Amnesty International's report, Bringing Human Rights Home to Chicago and Illinois, is an action-oriented blueprint for advancing human rights in Chicago and Illinois. The report, prepared in connection with Amnesty International USA's annual Human Rights Conference, outlines ten pressing human rights issues facing the city of Chicago and the state of Illinois as a whole and recommends steps for immediate action by city, state and/or federal officials.
Gun violence is a widespread problem across the United States. Each year, more than 11,000 people are killed as a result of someone pulling a trigger. Gun violence impacts a range of human rights from the right to life; security of the person; to the rights to education; freedom of movement and freedom from discrimination. The reasons for gun violence in Chicago are complex. Poverty, unemployment, lack of access to education, and the fragmentation of gangs across the city are some of the factors that play a role in the violence. Also, the recent decision to close nearly 50 public schools has put thousands of children going to school at risk of violence or death. All states have an obligation to respect, protect and fulfill human rights, including the right to life and security of the person, and have a duty to take positive measures to prevent acts of violence and unlawful killings.
Gun Violence in Chicago
In 2013, 414 people were killed in Chicago; with more than 80 percent of those deaths attributed to gun violence. While amounting to an 18 percent decrease from 2012, which saw a total of 506 homicides that year, Chicago had the highest number of homicides across the country in 2013. Chicago's homicide rate is alarmingly elevated, especially compared with other big cities like Los Angeles and New York. For instance, New York City has three times the population of Chicago, and had 333 murders in 2013. Los Angeles, with over a million more people than Chicago, had 255 murders in 2013. Seventy-five percent of Chicago's gun-death victims in 2012 were African- American or Latino.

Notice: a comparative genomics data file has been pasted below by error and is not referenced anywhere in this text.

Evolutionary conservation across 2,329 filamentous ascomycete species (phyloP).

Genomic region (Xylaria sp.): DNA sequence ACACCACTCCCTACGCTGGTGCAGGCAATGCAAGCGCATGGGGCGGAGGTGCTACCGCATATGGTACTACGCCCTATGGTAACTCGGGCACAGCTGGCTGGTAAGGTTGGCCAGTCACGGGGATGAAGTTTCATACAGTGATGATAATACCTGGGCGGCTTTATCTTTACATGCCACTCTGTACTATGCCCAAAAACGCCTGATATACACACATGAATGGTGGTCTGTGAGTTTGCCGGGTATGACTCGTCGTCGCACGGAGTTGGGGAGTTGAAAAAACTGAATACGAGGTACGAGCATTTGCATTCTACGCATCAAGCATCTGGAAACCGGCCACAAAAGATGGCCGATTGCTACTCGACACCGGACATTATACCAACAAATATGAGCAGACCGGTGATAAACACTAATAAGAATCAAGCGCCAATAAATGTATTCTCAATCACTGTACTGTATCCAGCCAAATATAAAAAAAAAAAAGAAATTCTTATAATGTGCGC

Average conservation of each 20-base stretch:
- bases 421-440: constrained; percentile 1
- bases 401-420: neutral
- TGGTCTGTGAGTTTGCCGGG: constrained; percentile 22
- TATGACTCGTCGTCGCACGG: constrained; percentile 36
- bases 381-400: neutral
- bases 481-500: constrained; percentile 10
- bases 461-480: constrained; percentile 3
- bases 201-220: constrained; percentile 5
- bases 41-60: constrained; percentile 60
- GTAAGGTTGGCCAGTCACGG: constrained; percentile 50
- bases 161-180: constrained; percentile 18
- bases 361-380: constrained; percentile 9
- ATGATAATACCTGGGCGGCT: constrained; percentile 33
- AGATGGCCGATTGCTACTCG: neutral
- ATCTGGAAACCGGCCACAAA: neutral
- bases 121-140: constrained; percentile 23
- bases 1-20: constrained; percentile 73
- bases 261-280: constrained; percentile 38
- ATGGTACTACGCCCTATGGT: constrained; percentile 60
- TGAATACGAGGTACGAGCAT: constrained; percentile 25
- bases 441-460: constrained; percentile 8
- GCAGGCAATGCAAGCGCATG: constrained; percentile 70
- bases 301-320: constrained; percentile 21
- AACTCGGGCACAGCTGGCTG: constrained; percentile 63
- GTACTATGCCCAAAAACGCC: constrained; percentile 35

Violence affects everyone in Chicago, but it is particularly devastating for the City's youth who are so often the perpetrators and victims of violence. From 2008-2012, almost half of Chicago's 2,389 homicide victims were killed before their 25th birthdays.
While an alarming number of young people in Chicago have been killed in gun attacks, many more are exposed to gun violence on a regular basis. While 414 people were killed in 2013, there were a total of 1,864 shootings in the city which resulted in 2,328 gunshot survivors. There were an additional 10,343 crimes committed with a handgun or firearm in Chicago during 2013. Studies have shown that children who are exposed to violence suffer increased rates of depression, aggression, delinquency, and poor school performance.
Chicago's homicides have taken place mostly in neighborhoods in the west and south of the city. Gun crime in Chicago is most prevalent in communities with high rates of poverty and unemployment. The City of Chicago as a whole has an extreme poverty rate of nearly 10 percent, with more than 260,000 households living in extreme poverty (i.e. $10,000 or less for a family of three in 2012). The high school graduation rate for black males in Chicago is 39 per cent and a staggering 92 per cent of all black males aged 16-19 were unemployed in 2012. These issues are also human rights issues: the right to a living wage; affordable housing; equal access to education and health care, including mental health care, are human rights.